Mohammed, Two Other Defendants Reject U.S. Military Counsel
By Gerry J. Gilmore
American Forces Press Service
U.S. NAVAL STATION GUANTANAMO BAY, Cuba, June 5, 2008 – Three of five defendants accused of involvement in the Sept. 11, 2001, attacks on America rejected court-appointed legal counsel early on during their arraignment here today.
Khalid Sheikh Mohammed, Walid Muhammad Salih Mubarak bin Attash and Ramzi bin al-Shibh told military commission judge Marine Col. Ralph H. Kohlmann that they don’t want U.S. military lawyers to represent them at trial.
Ali Abdul Aziz Ali and Mustafa Ahmed Adam al-Hawsawi also are slated to be told today of the nature of the charges against them, which include terrorism, conspiracy, hijacking and murder. Each defendant was served nine referred charges, including two specifications of one of the charges, on May 21.
The arraignment is held under the auspices of the Military Commissions Act of 2006. The act establishes procedures governing the use of military commissions to try alien unlawful enemy combatants engaged in hostilities against the United States for violations of the law of war and other offenses that can be tried by military commission, according to a military commission fact sheet.
The defendants voluntarily attended today’s arraignment.
Kohlmann told the defendants they’d be asked to choose their attorneys, court-appointed or otherwise. Mohammed currently is represented by Navy Capt. Prescott Prince and other detailed defense attorneys provided free of charge by the U.S. government. Mohammed could be represented by civilian lawyers at no expense to the U.S. government, the judge said.
Mohammed then recited a loud prayer, some of which was translated as: “There is no God … but Him.”
“What you’re saying is not responding to my question,” Kohlmann told Mohammed, after inquiring about the defendant’s choice of counsel.
“I’m going to cut you off at some point; I can’t just let you go on for an indefinite period,” Kohlmann said to Mohammed.
“I don’t think I’ve crossed my red line. … Please be patient with me for a little while,” Mohammed said to Kohlmann. “I will represent myself.”
Mohammed then recited more prayers.
“You do not want to be represented by any attorney?” Kohlmann asked Mohammed.
“That’s right,” Mohammed responded.
Khalid Sheikh Mohammed is the alleged mastermind of the Sept. 11 attacks, believed to have proposed the operational concept to al-Qaida leader Osama bin Laden as early as 1996. He is accused of obtaining approval and funding from bin Laden for the attacks, overseeing the entire operation and training the hijackers in all aspects of the operation in Afghanistan and Pakistan.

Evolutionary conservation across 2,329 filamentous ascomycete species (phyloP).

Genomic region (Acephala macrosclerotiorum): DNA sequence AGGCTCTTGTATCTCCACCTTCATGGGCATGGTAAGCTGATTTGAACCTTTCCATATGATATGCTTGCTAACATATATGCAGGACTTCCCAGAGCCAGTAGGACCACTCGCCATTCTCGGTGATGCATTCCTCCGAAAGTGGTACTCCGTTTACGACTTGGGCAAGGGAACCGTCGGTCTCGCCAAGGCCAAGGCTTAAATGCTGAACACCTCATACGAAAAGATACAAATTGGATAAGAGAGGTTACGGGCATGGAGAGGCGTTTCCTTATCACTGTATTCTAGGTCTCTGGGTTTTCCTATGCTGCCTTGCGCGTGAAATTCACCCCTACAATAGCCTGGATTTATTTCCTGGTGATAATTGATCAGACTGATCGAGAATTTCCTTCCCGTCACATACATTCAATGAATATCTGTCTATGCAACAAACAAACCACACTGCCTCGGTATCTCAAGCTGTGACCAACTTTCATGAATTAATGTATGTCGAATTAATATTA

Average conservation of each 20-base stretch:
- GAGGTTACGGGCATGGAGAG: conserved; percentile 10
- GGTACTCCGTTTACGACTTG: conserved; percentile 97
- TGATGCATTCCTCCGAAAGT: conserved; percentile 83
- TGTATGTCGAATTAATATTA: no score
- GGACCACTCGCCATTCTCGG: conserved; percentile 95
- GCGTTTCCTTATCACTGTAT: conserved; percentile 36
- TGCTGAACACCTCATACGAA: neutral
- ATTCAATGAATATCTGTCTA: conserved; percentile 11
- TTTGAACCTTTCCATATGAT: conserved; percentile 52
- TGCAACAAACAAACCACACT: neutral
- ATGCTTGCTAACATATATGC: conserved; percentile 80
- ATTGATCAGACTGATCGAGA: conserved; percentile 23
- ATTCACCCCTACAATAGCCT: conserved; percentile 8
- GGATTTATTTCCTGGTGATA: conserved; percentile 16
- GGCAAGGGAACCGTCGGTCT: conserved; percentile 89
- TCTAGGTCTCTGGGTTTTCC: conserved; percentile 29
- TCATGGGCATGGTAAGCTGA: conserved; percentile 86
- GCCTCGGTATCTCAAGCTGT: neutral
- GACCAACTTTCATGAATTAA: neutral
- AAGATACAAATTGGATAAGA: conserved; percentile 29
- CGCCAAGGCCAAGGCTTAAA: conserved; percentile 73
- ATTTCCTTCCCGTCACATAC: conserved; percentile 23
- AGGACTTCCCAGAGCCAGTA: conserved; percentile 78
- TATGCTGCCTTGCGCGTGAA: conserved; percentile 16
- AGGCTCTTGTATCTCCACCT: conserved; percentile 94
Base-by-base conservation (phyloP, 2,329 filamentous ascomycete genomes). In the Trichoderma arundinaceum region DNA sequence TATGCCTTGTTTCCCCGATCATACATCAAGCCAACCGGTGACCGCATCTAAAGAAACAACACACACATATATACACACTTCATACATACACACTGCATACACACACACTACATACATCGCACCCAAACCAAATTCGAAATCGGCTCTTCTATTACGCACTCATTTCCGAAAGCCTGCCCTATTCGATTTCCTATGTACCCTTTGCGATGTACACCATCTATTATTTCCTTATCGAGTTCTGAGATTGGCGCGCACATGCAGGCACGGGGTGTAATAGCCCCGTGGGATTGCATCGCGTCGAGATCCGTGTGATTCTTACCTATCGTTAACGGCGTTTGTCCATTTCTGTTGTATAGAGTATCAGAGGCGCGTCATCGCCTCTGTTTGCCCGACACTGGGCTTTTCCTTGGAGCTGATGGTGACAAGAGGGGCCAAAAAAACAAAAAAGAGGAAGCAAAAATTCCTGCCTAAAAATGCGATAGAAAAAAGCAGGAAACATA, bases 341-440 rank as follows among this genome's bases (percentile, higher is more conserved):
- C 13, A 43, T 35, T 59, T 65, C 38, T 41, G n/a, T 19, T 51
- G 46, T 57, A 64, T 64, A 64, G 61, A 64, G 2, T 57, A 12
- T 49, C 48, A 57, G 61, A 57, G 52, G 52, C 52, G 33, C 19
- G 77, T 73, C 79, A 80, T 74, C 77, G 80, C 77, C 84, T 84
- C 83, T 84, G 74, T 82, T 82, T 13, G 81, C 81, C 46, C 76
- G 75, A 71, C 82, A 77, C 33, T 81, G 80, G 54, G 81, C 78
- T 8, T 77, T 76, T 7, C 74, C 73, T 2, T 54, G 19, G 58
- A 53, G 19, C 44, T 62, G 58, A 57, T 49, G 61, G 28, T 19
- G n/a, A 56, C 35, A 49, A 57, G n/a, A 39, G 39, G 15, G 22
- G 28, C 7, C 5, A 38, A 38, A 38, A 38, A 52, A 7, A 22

Walid Muhammad Salih Mubarak bin Attash allegedly administered an al-Qaida training camp in Logar, Afghanistan, where two of the Sept. 11 hijackers were trained.
Ramzi bin al-Shibh allegedly lived with the Hamburg, Germany, al-Qaida cell where three of the Sept. 11 hijackers resided. It is alleged that bin Laden originally chose Shibh to be one of the Sept. 11 hijackers, but he was unable to obtain a U.S. visa, and therefore couldn’t enter the United States to participate in the attacks. He allegedly assisted in finding flight schools for the hijackers in the United States and engaged in various financial transactions in support of the attacks.
Ali Abdul Aziz Ali allegedly sent about $120,000 to the hijackers for their expenses and flight training tuition. He also allegedly helped nine hijackers travel to the United States.
Mustafa Ahmed Adam al-Hawsawi allegedly assisted and prepared the hijackers with money, Western clothing, traveler’s checks and credit cards. He also allegedly facilitated the transfer of thousands of dollars between the accounts of the hijackers and himself on Sept. 11, 2001.
During the arraignment, Kohlmann told Mohammed he can’t mount a joint-defense effort with another defendant in the case. Self-representation is an option, but it isn’t a good idea, Kohlmann said to Mohammed.
Thomas A. Durkin, Shibh’s civilian attorney, stood up to make a point, but was told to sit down by Kohlmann.
Kohlmann then turned to Mohammed, saying, “Do you understand the changes against you in this proceeding?” Mohammed is charged with capital crimes, Kohlmann noted. If Mohammed is found guilty, the commission could sentence him to death, the judge pointed out.